They have built a ship of sorts using a few blankets and toys. The Little People Farm is the helm. They have adopted 'ye olde snarling pirate voice' and are marching in circles repeatedly singing their pirate anthem.
The fracas comes to a screeching halt when Jude decides that he is fed up with being the "bad guy pirate."
He wants a turn at being the "good guy pirate"---a role which James has claimed as his sole possession.
James spends a few minutes trying to convince Jude that the world needs bad guys because, afterall, who are the good guys supposed to conquer? Jude isn't buying it.
"I want to win, too!" he says.
"Well, bad guys don't win," James says.
"I wanna be the good guy pirate! Can you let me, James? Can you?"
"Well, no," says James. Becausing the prospect of losing (even pretend losing) is anathema to James.
Jude, pirate patch still covering one eye, scurries downstairs to find me. James follows close behind. They don't have to go far, I've been sitting on the stairs listening to their little conversation.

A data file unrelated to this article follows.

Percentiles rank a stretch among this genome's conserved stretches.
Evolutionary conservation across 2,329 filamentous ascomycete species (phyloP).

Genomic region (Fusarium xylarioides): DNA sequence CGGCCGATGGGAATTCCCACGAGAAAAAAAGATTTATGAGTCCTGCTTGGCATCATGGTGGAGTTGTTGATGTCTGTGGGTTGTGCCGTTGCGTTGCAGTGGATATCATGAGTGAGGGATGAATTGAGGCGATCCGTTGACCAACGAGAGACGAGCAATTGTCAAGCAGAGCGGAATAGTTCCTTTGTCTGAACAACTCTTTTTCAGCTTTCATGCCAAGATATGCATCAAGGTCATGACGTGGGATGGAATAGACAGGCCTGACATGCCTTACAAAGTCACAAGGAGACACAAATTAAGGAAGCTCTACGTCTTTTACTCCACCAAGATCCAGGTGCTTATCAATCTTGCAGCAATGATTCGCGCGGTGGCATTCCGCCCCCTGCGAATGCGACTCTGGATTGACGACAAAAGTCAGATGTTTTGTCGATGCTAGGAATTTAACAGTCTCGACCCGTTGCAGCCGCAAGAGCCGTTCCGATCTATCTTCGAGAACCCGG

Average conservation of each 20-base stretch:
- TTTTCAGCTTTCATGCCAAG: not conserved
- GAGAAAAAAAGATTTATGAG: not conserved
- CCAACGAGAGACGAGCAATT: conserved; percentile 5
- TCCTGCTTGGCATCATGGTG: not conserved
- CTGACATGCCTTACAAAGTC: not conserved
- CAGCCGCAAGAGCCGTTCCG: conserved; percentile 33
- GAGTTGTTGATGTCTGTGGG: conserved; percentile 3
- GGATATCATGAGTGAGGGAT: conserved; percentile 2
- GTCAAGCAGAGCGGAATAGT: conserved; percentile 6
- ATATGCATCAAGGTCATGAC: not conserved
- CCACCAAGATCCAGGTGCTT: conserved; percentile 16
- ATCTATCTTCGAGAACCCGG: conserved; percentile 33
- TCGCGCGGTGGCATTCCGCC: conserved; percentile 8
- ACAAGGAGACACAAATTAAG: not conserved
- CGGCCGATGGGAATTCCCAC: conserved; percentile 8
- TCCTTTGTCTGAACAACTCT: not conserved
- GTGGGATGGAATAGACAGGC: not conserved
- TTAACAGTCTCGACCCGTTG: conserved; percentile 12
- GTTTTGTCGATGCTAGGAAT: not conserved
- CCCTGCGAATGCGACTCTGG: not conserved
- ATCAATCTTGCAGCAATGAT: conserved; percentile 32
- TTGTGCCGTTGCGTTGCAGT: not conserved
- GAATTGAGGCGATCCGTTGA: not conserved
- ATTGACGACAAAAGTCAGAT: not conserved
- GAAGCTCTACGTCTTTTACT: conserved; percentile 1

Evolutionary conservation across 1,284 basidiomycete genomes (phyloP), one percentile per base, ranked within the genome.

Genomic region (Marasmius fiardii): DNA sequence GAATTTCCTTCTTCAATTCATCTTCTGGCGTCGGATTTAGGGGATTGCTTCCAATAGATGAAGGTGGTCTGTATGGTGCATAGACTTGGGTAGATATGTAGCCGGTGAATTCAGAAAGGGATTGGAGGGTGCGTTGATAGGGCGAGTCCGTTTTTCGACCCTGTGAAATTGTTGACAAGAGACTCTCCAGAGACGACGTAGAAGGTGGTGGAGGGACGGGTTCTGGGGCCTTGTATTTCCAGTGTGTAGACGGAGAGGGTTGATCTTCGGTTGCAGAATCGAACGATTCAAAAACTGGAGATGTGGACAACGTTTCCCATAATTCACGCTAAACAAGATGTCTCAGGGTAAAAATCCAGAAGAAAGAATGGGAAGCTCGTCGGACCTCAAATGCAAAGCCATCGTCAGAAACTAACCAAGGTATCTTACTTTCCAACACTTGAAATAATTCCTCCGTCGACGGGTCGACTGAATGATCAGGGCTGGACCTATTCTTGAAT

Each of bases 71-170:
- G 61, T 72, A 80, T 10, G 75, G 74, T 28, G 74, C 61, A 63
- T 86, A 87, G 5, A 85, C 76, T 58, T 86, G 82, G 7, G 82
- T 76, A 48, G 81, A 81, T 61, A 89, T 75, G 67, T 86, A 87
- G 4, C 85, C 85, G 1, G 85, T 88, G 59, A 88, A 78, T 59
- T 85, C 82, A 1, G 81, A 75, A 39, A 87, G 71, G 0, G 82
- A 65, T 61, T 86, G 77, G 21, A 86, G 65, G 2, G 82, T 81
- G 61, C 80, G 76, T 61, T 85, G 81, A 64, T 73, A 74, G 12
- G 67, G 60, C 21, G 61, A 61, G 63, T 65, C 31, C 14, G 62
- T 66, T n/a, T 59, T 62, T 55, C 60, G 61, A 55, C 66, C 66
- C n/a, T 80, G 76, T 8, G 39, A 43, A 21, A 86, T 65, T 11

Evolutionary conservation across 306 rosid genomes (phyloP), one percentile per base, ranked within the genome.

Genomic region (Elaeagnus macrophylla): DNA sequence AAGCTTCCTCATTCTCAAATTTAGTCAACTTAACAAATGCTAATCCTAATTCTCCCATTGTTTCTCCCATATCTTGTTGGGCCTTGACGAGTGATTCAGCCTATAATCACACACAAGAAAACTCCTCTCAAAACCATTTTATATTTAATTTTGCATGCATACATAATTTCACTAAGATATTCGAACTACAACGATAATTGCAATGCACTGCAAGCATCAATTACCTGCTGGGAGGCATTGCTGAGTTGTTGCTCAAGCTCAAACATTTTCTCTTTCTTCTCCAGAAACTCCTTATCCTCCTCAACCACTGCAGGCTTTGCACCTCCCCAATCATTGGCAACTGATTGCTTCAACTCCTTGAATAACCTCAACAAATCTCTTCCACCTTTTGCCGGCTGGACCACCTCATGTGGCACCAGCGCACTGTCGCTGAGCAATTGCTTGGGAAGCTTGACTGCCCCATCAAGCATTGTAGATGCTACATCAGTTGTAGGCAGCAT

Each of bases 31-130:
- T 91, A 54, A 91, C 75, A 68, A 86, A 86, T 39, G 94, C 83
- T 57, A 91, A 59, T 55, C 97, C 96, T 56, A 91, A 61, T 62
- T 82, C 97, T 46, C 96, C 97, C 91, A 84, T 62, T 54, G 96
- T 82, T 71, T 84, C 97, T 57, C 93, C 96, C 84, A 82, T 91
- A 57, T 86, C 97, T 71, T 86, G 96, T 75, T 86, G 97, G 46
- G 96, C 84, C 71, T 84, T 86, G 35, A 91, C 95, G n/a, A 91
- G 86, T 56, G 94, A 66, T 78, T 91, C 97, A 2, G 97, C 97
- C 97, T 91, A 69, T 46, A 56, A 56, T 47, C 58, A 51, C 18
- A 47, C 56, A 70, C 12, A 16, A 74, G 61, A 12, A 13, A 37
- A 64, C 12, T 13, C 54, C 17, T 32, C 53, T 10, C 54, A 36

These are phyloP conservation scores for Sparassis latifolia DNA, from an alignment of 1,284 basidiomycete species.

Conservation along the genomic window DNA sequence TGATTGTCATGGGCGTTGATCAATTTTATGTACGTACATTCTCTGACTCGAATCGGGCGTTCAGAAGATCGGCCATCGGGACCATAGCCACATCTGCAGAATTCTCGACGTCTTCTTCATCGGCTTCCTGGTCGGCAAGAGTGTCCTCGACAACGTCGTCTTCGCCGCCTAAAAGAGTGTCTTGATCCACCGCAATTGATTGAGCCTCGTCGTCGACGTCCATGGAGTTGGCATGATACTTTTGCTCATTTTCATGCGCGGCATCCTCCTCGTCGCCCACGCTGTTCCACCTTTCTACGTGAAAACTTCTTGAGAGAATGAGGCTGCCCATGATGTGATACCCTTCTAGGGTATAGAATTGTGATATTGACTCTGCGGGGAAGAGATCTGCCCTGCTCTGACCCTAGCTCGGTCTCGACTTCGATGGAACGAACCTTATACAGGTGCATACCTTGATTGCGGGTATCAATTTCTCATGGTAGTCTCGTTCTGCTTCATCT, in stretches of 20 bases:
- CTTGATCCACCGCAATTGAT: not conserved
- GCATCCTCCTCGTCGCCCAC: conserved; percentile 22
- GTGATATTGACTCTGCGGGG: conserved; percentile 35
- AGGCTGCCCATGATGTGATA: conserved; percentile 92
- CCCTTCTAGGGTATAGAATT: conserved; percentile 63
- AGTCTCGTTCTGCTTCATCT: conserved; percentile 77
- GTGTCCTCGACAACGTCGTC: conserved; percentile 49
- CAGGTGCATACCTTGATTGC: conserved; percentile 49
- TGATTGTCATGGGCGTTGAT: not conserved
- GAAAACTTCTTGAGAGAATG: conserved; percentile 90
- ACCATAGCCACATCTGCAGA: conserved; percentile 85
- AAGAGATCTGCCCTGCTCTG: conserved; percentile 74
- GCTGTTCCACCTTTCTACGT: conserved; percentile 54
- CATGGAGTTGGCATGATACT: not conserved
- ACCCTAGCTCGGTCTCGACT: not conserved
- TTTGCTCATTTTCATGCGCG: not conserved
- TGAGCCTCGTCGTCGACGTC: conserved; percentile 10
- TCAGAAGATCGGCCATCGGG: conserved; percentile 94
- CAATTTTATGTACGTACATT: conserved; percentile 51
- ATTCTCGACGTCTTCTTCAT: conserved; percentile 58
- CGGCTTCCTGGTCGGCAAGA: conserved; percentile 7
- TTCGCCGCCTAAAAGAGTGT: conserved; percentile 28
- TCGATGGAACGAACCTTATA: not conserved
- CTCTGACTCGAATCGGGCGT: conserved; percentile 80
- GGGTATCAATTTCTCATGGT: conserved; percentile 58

There follows a deeply philosophical discussion edging close to the question: why does evil exist? If there were no villains, would the good guys get bored? Can the bad guys win sometimes?
James is willing to let the bad guys (ie. Jude) win a few times.
This doesn't cut it with Jude. Jude suspects that even though the bad guys might win a few battles, the good guys (ie. James) ultimately win the war.
They are not content to both be good guys and fight invisible enemies. They scoff at my suggestion that we let "everyone win!" The boys believe this politically correct idea is complete bunk.
Duh, mom. That doesn't actually happen in real war!
I guess they're right.
Our compromise is that the boys take turns being the conquering hero. I set the timer and they alternate bad guy/good guy roles every ten minutes.
Because ten minutes of glory is worth sharing.